How do you move an entire feature you worked on in git to another branch( e.g. the master branch)? For that you would need to pick multiple commits to git from an older feature branch, say 6.1 to an.other branch, say master. Use the git cherry-pick command to pick your earlier commits from your 6.1 branch to the master branch.
Before you do this, you would need a list of all your commits in branch 6.1. You can use the following git log command to view all commits by you:
git log --author=ninad
Or if you want to search by a particular ticket you can use grep:
git log --grep=apple
Above command finds everything with the word apple in your git logs. you can combine the two commands to display all logs containing the word apple having the author ninad as:
git log --author=ninad --grep=apple
If your team uses Gerrit, another way which I found very convenient is to use the web UI of Gerrit to search through all the logs with GUI. Go to Gerrit UI > Projects > Find your project > click on shortlog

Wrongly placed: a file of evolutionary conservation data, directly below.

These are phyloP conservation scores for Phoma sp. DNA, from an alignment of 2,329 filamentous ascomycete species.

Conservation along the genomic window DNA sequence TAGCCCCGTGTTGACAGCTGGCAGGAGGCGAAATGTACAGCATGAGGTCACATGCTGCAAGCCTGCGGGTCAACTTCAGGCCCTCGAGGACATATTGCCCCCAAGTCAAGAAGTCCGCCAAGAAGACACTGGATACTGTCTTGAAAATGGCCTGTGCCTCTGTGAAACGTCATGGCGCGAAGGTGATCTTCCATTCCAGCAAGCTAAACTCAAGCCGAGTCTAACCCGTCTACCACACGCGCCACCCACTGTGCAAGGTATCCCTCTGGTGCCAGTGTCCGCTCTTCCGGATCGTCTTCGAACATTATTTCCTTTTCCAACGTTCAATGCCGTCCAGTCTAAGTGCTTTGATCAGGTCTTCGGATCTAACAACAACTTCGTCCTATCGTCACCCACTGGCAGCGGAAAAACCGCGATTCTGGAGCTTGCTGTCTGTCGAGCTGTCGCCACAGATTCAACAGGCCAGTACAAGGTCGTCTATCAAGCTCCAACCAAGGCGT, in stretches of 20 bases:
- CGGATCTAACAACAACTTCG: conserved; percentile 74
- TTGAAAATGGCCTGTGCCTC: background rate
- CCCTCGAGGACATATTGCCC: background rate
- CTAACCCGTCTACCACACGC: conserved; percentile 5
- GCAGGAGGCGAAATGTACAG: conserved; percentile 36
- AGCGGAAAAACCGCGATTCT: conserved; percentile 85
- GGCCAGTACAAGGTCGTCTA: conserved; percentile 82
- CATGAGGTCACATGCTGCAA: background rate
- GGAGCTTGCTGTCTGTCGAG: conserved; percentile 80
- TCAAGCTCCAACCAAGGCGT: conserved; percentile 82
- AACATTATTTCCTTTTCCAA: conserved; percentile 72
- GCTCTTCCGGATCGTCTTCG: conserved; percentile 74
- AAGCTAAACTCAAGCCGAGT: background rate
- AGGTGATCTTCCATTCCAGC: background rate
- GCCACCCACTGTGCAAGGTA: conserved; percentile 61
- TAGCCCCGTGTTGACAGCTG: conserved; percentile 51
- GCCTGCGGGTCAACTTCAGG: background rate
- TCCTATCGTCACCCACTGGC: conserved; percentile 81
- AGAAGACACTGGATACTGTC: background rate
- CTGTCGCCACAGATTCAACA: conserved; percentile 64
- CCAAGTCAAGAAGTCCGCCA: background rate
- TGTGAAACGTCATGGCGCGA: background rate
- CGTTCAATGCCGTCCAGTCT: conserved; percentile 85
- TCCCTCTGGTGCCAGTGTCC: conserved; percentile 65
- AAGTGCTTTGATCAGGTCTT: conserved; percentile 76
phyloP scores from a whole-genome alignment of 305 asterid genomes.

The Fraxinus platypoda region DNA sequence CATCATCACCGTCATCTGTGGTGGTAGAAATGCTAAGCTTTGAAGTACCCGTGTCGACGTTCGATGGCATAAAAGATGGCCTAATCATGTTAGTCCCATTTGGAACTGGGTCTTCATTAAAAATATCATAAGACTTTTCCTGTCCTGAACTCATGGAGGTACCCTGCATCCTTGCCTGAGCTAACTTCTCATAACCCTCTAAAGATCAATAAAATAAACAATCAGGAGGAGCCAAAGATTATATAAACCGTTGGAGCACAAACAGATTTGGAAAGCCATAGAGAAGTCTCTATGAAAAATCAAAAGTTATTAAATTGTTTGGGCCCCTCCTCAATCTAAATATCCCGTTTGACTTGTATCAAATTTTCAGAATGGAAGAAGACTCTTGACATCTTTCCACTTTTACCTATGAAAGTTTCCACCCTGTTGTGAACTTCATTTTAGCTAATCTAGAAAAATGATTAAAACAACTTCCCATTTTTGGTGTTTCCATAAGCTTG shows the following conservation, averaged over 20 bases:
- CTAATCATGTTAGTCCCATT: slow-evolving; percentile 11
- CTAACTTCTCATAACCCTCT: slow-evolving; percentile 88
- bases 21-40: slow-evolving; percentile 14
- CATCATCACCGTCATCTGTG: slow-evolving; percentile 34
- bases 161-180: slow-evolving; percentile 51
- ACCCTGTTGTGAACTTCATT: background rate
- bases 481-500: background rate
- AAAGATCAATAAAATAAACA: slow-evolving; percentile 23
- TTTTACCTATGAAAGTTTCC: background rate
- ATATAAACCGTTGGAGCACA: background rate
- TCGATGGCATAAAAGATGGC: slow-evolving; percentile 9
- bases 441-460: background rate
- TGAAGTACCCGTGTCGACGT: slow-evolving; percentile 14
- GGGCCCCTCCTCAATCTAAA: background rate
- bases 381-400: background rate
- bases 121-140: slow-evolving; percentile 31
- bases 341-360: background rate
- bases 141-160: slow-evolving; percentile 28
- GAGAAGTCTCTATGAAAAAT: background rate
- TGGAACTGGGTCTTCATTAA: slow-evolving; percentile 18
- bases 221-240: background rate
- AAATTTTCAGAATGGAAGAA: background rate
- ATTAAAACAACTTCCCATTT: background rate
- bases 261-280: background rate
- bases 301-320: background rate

So now you have a list of commit id’s from branch 6.1 that you are ready to cherry pick one by one into your master branch. I recommend creating your own feature branch from the master branch first and then merging this back with the master branch when you are done. Use:
git checkout master //Switch to master git pull //Make sure you have the latest master git branch -b //Your_branch_name
let’s say your commit id is 57228f616d8e91008c8328c5822a8a481e15728a. For cherry picking use the command:
git cherry-pick -x 57228f616d8e91008c8328c5822a8a481e15728a
This would pull your commit in branch 6.1 having the above commit id into your new feature branch you just created.
Let’s say you do cherry-pick the next commit-id and git complaints:
git cherry-pick -x 118921c16d8e91008c8328c5822a8a481e15728a error: could not apply 118921c...tkt-7875 added tag to main pom.xml hint: after resolving the conflicts, mark the corrected paths hint: with 'git add ' or 'git rm ' hint: and commit the result with 'git commit'
Whoops! Git is complaining because the commit you are trying to cherry-pick is modifying the same parts of a file that had already been modified by the previous commit(in this case previous commit was your cherry-pick having commit id starting with 5722).